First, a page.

WILMINGTON - Last year, Justin Lindine was fortunate enough to get a late invitation to the prestigious Leadville 100 mountain bike held in Colorado each August.
But this weekend, the 27-year-old from North Salem, Mass. didn't want take any chances that he might not earn a trip to Leadville this summer. On Sunday, Lindine punched his ticket to Colorado by winning the Wilmington/Whiteface 100, which is one of six qualifying races for Leadville, and the only one in the east.
Competing in the pro division, Lindine won the race with a finish time of 4 hours, 19 minutes and 15.97 seconds. Lindine completed the rugged 69-mile course - which crossed trails, asphalt and dirt roads and steep climbs and descents from Whiteface Mountain through the Jay Range - more than three minutes ahead of runner-up Dereck Treadwell, of Laurens.
Justin Lindine approaches the finish line to end his championship ride in Sunday’s second Wilmington/Whiteface 100 mountain bike race.
(Enterprise photo — Lou Reuter)
2010 Olympic nordic combined gold medalist Bill Demong was the first area native to finish Sunday’s Whiteface/Wilmington 100 after placing fifth overall.
(Enterprise photo — Lou Reuter)
Lindine and Treadwell, as well as the women's champion Rebecca Rusch, were all first-time participants in the race, which nearly doubled in size from its first running a year ago. The race began and ended at the Whifeface Mountain Ski Center, and kicked off at 7 a.m when more than 280 racers left the start line.
The final part of the course was particualarly demanding, as racers faced their biggest climb of the day - an uphill ascent to the top of the ski resort's quad lift - before zooming downhill to the finish line near the base lodge.
"It was amazing. It was a hard course," Lindine said. "This race was a goal for me. It was a surefire way to get to Leadville.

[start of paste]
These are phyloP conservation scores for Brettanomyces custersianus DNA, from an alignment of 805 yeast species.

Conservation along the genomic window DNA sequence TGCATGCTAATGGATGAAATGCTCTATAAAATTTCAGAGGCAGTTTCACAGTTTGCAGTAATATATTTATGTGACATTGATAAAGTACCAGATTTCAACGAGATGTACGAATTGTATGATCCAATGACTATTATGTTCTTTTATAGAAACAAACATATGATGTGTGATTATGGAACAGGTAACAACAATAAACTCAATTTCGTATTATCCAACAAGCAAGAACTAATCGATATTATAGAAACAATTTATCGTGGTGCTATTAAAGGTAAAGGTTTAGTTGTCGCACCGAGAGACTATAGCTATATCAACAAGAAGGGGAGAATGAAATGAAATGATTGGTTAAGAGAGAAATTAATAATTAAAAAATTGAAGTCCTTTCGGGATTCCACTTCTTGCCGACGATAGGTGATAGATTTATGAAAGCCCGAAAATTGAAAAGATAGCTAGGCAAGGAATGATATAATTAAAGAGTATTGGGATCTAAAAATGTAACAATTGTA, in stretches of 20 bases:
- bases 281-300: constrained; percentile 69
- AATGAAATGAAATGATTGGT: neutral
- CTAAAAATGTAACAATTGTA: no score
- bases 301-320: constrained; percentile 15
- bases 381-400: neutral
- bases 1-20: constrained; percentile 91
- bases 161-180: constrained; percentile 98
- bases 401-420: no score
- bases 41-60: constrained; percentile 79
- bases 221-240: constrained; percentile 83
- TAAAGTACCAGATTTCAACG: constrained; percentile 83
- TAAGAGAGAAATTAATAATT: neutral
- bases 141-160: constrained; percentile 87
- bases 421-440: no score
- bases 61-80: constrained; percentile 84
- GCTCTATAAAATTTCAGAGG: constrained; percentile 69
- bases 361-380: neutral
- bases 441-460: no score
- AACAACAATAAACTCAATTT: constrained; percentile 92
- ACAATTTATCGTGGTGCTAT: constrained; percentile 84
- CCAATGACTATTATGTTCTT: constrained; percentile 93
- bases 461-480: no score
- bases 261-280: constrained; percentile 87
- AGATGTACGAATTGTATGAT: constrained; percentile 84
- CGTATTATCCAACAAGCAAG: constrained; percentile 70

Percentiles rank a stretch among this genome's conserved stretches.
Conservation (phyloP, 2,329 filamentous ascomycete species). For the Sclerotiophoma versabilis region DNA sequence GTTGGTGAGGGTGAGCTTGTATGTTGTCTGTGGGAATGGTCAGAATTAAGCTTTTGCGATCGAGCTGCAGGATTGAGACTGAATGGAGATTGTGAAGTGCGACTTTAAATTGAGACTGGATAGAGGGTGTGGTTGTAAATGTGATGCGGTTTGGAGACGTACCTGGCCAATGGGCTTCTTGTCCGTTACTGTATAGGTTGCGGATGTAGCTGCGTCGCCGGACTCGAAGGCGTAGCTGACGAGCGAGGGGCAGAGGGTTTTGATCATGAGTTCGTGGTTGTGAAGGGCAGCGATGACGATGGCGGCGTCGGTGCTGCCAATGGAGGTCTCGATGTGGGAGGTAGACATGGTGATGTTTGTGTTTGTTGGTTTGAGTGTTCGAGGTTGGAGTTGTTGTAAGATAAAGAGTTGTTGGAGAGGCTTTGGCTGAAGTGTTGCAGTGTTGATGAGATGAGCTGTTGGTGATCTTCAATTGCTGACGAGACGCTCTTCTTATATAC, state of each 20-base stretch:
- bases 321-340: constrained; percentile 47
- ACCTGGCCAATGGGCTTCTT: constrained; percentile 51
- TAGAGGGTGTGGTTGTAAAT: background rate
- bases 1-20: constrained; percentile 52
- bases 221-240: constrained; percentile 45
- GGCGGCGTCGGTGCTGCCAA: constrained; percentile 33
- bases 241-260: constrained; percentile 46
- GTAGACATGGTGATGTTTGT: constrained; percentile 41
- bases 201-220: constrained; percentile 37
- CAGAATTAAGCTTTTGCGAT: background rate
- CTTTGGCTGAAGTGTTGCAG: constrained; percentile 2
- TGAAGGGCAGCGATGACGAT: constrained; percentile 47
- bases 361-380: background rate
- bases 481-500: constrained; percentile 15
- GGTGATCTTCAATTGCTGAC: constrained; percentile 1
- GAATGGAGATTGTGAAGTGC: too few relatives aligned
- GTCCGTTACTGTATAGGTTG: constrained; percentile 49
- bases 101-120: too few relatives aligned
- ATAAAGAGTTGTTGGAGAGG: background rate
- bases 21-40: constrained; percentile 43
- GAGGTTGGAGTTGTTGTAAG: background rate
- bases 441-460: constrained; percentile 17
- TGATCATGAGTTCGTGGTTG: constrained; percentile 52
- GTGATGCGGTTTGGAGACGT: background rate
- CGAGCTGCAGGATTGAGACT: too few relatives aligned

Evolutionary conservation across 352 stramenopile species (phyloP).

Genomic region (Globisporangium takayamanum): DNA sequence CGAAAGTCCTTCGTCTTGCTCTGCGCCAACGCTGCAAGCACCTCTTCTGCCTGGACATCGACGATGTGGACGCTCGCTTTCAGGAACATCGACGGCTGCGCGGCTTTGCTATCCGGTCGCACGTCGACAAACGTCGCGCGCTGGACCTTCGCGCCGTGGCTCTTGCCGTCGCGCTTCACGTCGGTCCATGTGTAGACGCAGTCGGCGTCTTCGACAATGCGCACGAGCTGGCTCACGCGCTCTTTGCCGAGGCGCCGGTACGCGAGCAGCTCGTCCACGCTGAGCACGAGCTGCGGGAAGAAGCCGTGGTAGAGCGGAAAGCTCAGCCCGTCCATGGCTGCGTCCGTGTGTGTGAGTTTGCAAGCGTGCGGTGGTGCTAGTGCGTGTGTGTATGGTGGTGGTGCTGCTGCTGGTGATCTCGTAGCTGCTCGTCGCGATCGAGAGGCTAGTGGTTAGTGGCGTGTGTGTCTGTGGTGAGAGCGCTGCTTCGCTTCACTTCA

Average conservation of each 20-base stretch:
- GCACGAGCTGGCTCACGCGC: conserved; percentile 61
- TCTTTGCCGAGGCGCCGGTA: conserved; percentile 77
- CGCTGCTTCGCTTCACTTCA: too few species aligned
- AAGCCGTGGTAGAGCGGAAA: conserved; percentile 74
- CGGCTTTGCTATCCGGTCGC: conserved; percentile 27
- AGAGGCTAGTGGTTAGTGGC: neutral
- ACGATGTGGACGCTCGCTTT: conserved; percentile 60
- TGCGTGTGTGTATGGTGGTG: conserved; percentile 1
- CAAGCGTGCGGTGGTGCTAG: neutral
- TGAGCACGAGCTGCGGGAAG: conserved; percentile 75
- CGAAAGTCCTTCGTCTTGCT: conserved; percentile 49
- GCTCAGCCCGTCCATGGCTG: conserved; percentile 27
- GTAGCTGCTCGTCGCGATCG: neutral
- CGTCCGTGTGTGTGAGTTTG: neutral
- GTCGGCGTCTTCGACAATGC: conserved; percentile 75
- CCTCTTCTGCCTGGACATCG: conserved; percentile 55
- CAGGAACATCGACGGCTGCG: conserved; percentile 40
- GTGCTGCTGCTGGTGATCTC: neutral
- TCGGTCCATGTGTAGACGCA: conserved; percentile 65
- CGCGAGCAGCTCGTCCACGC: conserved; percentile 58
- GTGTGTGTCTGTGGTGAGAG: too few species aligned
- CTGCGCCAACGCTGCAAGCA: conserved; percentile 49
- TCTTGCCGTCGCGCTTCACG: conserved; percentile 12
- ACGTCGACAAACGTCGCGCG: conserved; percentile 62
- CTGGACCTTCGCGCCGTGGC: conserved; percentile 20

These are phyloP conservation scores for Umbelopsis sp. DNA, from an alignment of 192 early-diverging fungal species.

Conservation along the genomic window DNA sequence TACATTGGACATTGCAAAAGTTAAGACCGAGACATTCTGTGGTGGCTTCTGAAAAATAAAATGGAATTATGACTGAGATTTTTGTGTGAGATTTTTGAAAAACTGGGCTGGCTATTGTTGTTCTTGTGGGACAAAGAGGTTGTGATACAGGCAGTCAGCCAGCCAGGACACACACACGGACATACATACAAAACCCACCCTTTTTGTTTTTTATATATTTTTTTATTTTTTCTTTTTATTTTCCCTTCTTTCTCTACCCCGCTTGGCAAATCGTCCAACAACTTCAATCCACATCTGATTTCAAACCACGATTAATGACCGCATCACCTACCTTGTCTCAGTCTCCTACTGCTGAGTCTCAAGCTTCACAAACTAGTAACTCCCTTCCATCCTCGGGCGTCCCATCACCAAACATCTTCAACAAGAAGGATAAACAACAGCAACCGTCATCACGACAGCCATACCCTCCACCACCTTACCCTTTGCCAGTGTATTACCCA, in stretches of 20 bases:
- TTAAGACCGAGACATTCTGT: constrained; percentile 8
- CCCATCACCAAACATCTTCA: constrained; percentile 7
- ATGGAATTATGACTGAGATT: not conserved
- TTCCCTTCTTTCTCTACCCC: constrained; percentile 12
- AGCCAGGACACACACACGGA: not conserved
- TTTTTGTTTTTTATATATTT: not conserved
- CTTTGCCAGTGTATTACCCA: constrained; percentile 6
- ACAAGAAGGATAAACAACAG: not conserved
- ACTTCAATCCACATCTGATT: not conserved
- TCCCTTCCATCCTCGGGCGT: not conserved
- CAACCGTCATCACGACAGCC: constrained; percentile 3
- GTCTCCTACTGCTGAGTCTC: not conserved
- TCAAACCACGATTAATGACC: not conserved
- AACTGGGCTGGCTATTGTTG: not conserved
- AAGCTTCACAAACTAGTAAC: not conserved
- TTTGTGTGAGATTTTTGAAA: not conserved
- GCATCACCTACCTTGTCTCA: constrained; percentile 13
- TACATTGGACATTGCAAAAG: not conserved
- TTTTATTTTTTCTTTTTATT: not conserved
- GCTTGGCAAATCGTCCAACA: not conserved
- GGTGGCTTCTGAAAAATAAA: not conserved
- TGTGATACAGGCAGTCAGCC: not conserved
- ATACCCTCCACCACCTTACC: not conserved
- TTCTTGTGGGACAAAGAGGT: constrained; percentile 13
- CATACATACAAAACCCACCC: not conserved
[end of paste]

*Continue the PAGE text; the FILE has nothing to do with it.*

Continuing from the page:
"The final climb decided this race," Lindine added. "There were a lot of climbs, a lot of gravel, and it was a challenge. You want to work together, but you keep in the back of your mind 'How am I going to win this race?'
Wearing his Whiteface bike outfit, Olympic gold medalist Bill Demong of Vermontville also competed Sunday. Returning to his native Adirondacks for a quick weekend visit, Demong placed fifth overall and was top area finisher after riding in the race's second pack for most of the morning. He crossed the line in 4:42:32.67, which was almost 17 minutes behind fourth-place finisher Phillip Wong, of Gloucester.
Demong considered some of the climbs and drops so steep that he referred to one part of the course as "crushed hopes and dreams."
"It was my first mountain bike race of the year and the third of my life," said Demong, who has crossed over from road racing. "It was pretty apparent about 10 miles in I wasn't going to catch the top guys. Seeing how the field stacked up after the first 10 miles, fifth was beautiful."
Demong, who now lives in Park City, Utah, said now that he's a family man, racing road bikes is probably a thing of the past.
"This type of racing isn't nearly as dangerous," Demong said. "In road racing, you could get hit by a car or really get hurt in a 50-bike pile up. I have a kid now, so I don't see that for me anymore."
Demong said after Sunday's race that he may or may not compete in this year's Leadville 100, which takes place on Aug. 11.
But Lindine will be there, and said he hopes to improve on his 28th-place finish in Leadville from a year ago.
"It really helps knowing the course, so I'll be going there with at least that much knowledge." Lindine said. "I went there for the first time last year and finished 28th. That wasn't bad, but I made some rookie mistakes. I'm pretty excited."
After finishing second and also as the first non-pro to cross the line, Treadwell said he had a great day of racing.
"I loved the course," said Treadwell, who is an outdoor instructor at Hartwick College. "I loved the terrain, the dirt roads are fun and the descents are ripping. It was hard, but the climbs suit me well. I'm light. At 140 pounds, I'm built for climbing."
There was probably little drama regarding who would be Sunday's fastest female rider as Rusch brought a resume with her that includes three Leadville 100 titles as a first-time racer in the Wilmington/Whiteface event. The 43-year-old resident of Ketchum, Idaho finished first in 5:02:26.29, which was more than 19 minutes ahead of women's runner-up Crystal Anthony.
"I'm here to race, but more to give advice to help people get to Leadville and improve their racing," Rusch said. "I'd like to see more women get into this type of racing.
"I really like being out there today," Rusch added. "The course felt like a little condensed version of Leadville. Going down and up was really challenging."